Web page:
Friday, April 13, 2007

Record spent by drug lobby on Medicare

WASHINGTON -- Drugmakers and their trade associations spent a record $155 million to lobby the U.S. government as legislation was debated to allow drug prices to be negotiated by Medicare, according to a watchdog group.

The money was spent from January 2005 to June 2006 by lobbyists including the Pharmaceutical Research and Manufacturers of America and drugmakers such as Pfizer Inc., according to a report released Sunday night by the Center for Public Integrity, a non-profit consumer group.

The drug industry successfully persuaded Congress to oppose changing a provision of the Medicare Prescription Drug Improvement and Modernization Act of 2003 that bars the federal government from negotiating prices of Medicare drugs. The Veterans Health Administration is allowed to hammer out prices with drugmakers.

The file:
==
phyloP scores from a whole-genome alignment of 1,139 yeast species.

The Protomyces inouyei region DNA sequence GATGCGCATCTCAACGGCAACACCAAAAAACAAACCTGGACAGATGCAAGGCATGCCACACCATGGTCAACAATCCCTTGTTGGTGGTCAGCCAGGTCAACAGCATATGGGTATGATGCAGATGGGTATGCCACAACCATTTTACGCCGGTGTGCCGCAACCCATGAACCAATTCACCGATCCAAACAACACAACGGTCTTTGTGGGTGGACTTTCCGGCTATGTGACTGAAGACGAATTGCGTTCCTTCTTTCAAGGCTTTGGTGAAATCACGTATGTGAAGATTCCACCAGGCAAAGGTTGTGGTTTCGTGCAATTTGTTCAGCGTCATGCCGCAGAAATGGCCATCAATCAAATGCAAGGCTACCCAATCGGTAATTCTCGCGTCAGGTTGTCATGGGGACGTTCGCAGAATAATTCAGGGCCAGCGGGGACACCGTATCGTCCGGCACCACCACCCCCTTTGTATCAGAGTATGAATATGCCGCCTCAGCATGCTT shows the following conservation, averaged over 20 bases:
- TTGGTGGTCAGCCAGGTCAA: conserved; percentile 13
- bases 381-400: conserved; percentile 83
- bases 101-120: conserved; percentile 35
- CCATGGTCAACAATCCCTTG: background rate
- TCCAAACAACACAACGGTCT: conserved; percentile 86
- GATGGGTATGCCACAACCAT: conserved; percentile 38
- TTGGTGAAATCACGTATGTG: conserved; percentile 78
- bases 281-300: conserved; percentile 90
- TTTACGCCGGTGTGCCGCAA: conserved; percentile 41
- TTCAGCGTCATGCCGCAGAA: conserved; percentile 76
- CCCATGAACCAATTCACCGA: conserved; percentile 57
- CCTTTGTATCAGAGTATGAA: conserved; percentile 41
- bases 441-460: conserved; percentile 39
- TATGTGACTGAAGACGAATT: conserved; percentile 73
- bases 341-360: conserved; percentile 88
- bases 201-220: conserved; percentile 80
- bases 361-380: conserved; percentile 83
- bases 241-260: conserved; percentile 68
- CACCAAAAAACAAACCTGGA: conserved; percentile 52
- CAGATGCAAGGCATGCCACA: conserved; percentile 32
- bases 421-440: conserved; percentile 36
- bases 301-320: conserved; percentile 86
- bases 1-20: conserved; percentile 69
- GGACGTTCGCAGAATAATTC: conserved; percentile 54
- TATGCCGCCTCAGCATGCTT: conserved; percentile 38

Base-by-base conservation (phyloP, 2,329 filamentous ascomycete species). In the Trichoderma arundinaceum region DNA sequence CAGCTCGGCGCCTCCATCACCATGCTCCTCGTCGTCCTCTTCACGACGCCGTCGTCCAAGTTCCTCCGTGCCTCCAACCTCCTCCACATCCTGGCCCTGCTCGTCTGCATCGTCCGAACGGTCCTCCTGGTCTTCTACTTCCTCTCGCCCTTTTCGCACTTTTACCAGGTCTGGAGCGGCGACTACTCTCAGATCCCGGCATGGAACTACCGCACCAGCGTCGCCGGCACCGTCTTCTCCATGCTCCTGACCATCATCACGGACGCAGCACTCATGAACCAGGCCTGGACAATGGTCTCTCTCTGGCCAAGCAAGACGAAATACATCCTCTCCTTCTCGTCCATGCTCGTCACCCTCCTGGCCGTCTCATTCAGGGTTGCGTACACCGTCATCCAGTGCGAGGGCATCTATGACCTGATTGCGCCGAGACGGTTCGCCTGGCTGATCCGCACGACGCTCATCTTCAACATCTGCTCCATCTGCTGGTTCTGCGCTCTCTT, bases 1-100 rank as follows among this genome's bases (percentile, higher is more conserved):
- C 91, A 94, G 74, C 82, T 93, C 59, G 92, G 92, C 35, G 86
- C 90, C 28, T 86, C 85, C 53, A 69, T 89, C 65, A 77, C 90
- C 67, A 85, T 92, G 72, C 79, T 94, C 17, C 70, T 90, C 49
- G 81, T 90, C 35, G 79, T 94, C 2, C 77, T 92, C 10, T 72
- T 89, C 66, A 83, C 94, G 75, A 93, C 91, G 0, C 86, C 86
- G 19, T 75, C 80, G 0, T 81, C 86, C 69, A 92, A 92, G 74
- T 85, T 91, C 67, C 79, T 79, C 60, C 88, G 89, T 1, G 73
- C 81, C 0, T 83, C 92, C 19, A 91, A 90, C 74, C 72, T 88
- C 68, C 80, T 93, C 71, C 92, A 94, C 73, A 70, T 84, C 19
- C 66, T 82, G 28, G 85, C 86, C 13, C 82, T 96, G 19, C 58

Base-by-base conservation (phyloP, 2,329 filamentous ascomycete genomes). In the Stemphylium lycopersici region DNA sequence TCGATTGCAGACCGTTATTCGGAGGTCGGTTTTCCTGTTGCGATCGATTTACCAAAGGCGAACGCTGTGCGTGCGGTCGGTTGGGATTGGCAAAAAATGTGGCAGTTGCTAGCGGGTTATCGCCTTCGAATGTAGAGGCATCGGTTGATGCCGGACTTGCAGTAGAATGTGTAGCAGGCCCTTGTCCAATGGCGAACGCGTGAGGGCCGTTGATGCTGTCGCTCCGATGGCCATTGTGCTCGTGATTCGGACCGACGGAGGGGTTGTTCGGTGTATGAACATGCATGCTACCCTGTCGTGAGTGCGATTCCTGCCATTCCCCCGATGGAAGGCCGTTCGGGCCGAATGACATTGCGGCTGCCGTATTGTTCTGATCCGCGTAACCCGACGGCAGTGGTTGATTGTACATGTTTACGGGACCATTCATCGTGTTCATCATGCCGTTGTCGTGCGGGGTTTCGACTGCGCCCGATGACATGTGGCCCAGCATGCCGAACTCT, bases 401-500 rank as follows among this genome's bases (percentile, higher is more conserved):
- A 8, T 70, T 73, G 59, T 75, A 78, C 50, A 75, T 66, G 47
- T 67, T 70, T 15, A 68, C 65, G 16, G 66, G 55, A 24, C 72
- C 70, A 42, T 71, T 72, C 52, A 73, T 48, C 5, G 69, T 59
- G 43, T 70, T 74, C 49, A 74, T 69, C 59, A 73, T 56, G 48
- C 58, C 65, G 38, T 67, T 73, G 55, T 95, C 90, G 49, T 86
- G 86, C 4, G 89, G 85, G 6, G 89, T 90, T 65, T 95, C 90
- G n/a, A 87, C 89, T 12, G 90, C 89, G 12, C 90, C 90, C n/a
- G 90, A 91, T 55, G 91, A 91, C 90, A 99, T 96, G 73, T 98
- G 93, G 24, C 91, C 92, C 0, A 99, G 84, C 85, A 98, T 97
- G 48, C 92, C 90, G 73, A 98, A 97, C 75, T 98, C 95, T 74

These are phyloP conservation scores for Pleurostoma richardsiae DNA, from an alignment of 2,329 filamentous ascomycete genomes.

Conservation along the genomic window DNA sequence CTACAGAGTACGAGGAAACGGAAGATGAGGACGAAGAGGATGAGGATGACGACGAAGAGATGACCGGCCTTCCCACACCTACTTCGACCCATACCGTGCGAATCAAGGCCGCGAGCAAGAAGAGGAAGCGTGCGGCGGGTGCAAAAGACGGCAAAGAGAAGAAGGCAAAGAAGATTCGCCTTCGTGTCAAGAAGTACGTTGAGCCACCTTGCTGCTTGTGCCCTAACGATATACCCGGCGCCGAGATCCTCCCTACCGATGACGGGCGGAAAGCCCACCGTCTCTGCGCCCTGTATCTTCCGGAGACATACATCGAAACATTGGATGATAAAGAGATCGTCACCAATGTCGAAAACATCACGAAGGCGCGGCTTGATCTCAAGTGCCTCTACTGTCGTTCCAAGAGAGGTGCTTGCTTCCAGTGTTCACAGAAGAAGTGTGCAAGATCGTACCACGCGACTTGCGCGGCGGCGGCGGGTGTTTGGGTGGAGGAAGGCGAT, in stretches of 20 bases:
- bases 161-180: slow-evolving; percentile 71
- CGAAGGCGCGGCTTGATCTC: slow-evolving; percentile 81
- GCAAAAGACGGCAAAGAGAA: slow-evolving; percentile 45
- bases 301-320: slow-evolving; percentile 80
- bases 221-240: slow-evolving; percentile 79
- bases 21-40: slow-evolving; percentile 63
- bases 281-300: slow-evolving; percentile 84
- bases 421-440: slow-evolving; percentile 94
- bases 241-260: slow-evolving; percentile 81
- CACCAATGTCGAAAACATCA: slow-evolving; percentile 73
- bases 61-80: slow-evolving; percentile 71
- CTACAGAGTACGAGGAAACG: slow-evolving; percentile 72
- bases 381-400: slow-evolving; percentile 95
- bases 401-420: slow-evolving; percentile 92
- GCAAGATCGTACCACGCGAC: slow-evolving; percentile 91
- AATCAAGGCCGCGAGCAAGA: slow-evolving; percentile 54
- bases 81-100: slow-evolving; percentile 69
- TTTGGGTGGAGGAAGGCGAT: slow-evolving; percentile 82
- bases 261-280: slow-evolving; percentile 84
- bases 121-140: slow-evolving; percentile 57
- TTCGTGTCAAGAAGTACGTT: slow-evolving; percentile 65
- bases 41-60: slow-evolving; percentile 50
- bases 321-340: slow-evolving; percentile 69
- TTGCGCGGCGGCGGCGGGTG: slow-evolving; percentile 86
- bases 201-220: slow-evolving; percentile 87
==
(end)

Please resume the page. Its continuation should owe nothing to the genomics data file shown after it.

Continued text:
The attempt to allow Medicare to negotiate prices failed "after a huge lobbying blitz" and "is often cited as a poster child for the industry's influence in Washington," wrote M. Asif Ismail in the report.

The drug research association spent more than $18 million last year, the most the group has spent since 1998 and more than any other group, the report said.

Pfizer, the world's largest drugmaker, spent $12 million, the most among drug companies.

"What we are doing is trying to see how the pharmaceutical industry is influencing public policy," said Ismail.

Pfizer spokesman Jack Cox confirmed that the figure was accurate for the New York-based company's spending.

"Pfizer is committed to providing quality health care to all Americans and we actively support legislation and policies that advance scientific innovation, expanded research, coverage for the uninsured, improved health-care outcomes and better models for controlling costs," he said.

The pharmaceutical industry was the biggest spender on lobbying from 1998 to 2004, Ismail said.

1 comment:

yogijp said...